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Who Is 'The Real McCoy'?

Inventor Elijah McCoy is may or may not be "The Real McCoy."
Inventor Elijah McCoy is may or may not be "The Real McCoy."
Ypsilanti Historical Society, CC BY-SA 4.0 via Wikimedia Commons

After taking a cool, carbonated sip of champagne from the Champagne region of France, you might say, “Ah, now that’s the real McCoy.” Sparkling wine from anywhere else is technically just sparkling wine.

The phrase “the real McCoy,” which can be used to describe any genuine version of something, has several possible origin stories. And while none of them mention champagne, a few do involve other types of alcohol.

According to HowStuffWorks, the earliest known recorded instance of the saying was an 1856 reference to whisky in the Scottish National Dictionary—"A drappie [drop] o' the real MacKay”—and by 1870, a pair of whisky distillers by the name of McKay had adopted the slogan “the real McKay” for their products. As the theory goes, the phrase made its long journey across the pond, where it eventually evolved into the Americanized “McCoy.”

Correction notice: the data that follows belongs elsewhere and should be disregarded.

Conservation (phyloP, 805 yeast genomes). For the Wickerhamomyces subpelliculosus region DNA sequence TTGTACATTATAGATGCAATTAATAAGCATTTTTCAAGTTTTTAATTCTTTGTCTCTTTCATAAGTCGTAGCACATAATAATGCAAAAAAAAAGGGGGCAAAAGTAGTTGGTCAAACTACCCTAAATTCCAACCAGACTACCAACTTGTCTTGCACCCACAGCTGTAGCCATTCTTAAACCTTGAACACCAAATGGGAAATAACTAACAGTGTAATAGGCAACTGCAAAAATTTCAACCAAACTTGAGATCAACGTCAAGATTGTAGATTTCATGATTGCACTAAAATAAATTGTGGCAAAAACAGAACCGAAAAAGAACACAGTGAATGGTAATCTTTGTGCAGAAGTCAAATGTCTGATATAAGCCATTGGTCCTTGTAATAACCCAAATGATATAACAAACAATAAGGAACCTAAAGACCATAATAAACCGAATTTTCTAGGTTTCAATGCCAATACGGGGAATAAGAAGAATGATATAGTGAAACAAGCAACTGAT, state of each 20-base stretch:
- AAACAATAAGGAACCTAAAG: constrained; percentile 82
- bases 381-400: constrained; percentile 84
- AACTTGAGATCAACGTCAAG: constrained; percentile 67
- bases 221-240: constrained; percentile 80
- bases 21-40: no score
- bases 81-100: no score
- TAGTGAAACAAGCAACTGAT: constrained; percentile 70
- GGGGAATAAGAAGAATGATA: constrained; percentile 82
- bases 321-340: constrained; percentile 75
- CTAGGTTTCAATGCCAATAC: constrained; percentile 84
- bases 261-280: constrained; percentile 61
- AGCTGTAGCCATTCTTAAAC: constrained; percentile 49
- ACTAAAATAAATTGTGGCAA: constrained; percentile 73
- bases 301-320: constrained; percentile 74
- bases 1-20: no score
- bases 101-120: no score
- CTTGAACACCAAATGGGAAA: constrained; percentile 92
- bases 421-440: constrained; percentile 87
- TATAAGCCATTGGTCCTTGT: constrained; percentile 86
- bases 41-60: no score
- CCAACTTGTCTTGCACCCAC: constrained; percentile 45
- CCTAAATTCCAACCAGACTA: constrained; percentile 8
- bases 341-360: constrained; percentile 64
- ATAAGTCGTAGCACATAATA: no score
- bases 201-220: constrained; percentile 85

Another theory suggests “the real McCoy” originated in the United States during Prohibition. In 1920, Florida-based rum runner Bill McCoy was the first enterprising individual to stock a ship with alcohol in the Caribbean, sail to New York, and idle at least three miles offshore, where he could sell his wares legally in what was then considered international waters. Since McCoy didn’t water down his alcohol with substances like prune juice, wood alcohol, and even turpentine, people believe his customers started calling his top-notch product “the real McCoy.” There’s no definitive proof that this origin story is true, but The Real McCoy rum distillery was founded on the notion.